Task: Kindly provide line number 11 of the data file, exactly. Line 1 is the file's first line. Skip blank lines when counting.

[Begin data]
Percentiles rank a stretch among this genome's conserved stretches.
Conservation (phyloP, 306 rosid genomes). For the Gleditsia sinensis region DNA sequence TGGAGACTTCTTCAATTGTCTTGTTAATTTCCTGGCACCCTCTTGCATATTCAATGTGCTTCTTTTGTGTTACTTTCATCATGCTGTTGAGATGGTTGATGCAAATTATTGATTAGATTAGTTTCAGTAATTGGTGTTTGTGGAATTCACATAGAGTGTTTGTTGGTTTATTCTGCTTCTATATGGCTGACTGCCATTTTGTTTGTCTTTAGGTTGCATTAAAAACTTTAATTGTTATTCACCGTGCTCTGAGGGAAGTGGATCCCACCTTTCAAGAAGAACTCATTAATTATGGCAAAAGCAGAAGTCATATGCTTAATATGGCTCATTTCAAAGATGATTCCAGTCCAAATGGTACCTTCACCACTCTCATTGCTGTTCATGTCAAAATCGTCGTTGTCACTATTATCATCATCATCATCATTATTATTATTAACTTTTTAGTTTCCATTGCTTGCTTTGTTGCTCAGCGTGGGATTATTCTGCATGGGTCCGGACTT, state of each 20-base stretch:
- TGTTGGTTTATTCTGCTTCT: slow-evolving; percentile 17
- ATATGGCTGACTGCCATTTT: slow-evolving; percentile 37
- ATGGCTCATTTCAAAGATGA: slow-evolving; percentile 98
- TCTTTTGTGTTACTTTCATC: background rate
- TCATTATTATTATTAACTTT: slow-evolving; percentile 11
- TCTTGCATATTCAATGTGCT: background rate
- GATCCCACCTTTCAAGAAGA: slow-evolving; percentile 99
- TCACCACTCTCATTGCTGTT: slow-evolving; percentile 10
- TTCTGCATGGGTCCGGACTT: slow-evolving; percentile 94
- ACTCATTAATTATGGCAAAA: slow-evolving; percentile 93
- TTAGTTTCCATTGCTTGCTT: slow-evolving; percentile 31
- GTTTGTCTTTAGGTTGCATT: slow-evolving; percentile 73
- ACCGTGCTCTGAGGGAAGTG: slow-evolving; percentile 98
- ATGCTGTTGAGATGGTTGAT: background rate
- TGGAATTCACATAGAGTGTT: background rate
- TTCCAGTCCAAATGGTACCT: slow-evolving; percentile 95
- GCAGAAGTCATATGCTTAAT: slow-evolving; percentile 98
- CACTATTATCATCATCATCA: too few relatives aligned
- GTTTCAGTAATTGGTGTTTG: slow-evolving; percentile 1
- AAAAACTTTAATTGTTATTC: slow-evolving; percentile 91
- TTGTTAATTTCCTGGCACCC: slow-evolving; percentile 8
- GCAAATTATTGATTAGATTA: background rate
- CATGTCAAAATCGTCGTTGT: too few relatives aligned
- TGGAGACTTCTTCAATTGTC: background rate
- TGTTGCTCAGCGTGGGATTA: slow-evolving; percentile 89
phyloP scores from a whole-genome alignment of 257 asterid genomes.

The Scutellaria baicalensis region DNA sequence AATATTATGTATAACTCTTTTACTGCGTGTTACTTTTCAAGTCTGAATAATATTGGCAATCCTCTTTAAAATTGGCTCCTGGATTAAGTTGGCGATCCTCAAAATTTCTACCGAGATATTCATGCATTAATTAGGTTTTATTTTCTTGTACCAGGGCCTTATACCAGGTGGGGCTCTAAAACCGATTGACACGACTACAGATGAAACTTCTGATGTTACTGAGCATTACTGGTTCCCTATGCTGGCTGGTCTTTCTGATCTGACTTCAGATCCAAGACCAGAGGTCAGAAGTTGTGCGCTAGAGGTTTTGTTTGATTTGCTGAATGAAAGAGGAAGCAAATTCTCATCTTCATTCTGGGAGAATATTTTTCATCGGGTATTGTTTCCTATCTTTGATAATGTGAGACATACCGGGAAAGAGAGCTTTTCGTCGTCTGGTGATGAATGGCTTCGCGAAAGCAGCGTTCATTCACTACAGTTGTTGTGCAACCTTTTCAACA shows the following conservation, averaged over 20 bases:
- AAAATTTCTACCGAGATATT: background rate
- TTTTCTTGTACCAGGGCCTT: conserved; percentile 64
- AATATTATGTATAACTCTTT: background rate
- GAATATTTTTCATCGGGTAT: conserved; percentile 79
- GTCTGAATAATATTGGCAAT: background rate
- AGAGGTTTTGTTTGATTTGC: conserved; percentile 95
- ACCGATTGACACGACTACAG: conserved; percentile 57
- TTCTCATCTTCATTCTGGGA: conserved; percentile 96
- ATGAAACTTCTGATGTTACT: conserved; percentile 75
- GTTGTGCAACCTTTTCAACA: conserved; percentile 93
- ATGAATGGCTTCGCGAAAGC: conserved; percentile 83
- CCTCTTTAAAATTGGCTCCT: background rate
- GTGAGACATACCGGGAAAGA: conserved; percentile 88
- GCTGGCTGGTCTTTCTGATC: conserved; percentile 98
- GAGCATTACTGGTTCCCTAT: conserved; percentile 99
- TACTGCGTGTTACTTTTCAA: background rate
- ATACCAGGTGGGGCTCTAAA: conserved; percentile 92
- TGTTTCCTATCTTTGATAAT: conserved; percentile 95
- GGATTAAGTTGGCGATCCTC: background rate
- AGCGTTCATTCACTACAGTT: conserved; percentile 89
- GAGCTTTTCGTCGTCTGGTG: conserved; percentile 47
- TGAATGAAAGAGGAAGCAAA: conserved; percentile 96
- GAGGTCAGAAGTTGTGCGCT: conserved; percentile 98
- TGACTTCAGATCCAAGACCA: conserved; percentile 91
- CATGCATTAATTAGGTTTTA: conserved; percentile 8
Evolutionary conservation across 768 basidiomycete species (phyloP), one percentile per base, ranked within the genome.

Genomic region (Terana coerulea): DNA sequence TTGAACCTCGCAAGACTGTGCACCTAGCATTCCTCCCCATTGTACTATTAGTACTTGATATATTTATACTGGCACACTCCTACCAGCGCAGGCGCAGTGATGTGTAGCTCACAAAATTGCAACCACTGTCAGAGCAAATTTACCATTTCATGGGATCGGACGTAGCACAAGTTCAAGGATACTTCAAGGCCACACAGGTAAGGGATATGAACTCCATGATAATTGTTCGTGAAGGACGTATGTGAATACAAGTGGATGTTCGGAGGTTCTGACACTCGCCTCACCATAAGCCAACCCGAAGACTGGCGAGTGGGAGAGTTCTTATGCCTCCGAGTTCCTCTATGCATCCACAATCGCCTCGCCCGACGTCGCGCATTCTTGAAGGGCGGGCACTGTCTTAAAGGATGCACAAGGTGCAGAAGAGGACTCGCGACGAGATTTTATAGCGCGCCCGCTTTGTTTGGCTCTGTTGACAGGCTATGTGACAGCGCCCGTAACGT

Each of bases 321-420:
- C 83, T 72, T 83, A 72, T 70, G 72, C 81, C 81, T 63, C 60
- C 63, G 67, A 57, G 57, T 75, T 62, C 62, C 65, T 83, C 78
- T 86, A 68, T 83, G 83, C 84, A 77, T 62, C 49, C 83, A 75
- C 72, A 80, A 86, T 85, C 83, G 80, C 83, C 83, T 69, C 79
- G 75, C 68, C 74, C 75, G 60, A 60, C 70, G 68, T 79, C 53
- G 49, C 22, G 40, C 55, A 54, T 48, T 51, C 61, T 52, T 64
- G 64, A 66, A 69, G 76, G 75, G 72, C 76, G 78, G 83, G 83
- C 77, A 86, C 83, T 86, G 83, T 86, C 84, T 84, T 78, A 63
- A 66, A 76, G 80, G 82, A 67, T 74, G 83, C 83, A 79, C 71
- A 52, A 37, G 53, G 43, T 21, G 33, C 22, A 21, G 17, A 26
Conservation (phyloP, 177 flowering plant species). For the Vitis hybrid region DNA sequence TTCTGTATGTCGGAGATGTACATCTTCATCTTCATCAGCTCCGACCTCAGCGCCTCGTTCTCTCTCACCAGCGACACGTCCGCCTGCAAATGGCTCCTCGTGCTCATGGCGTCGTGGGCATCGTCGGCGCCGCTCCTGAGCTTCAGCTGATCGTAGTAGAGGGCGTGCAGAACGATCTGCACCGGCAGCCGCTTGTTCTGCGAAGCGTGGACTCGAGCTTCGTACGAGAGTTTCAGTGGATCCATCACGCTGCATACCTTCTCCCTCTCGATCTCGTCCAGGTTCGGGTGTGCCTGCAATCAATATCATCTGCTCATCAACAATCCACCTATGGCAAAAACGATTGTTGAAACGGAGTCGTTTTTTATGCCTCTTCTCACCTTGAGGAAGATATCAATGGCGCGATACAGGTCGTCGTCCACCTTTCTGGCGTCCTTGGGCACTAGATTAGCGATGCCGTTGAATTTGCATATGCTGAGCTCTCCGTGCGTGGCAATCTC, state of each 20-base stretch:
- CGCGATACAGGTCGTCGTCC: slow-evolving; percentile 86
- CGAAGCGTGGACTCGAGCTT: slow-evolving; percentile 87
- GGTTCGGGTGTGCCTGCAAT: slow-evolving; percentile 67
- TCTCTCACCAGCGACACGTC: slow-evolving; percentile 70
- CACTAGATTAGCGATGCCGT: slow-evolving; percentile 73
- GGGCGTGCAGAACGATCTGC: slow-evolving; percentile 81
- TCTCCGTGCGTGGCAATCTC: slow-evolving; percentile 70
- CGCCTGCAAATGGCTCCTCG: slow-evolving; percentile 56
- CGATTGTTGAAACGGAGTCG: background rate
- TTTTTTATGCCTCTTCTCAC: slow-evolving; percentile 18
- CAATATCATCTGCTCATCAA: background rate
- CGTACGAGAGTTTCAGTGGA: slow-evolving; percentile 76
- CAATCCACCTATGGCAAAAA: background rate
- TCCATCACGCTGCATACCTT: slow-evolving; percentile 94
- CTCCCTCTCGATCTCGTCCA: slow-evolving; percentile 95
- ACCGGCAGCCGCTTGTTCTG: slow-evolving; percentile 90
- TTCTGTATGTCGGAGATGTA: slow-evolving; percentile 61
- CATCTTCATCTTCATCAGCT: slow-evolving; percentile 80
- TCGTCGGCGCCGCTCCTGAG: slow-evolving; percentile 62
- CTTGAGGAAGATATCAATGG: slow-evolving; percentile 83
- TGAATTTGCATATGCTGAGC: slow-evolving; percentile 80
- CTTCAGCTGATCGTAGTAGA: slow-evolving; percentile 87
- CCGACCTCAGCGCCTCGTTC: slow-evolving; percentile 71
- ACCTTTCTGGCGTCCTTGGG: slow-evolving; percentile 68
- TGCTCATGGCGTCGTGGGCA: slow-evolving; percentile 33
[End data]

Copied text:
- TTCTGCATGGGTCCGGACTT: slow-evolving; percentile 94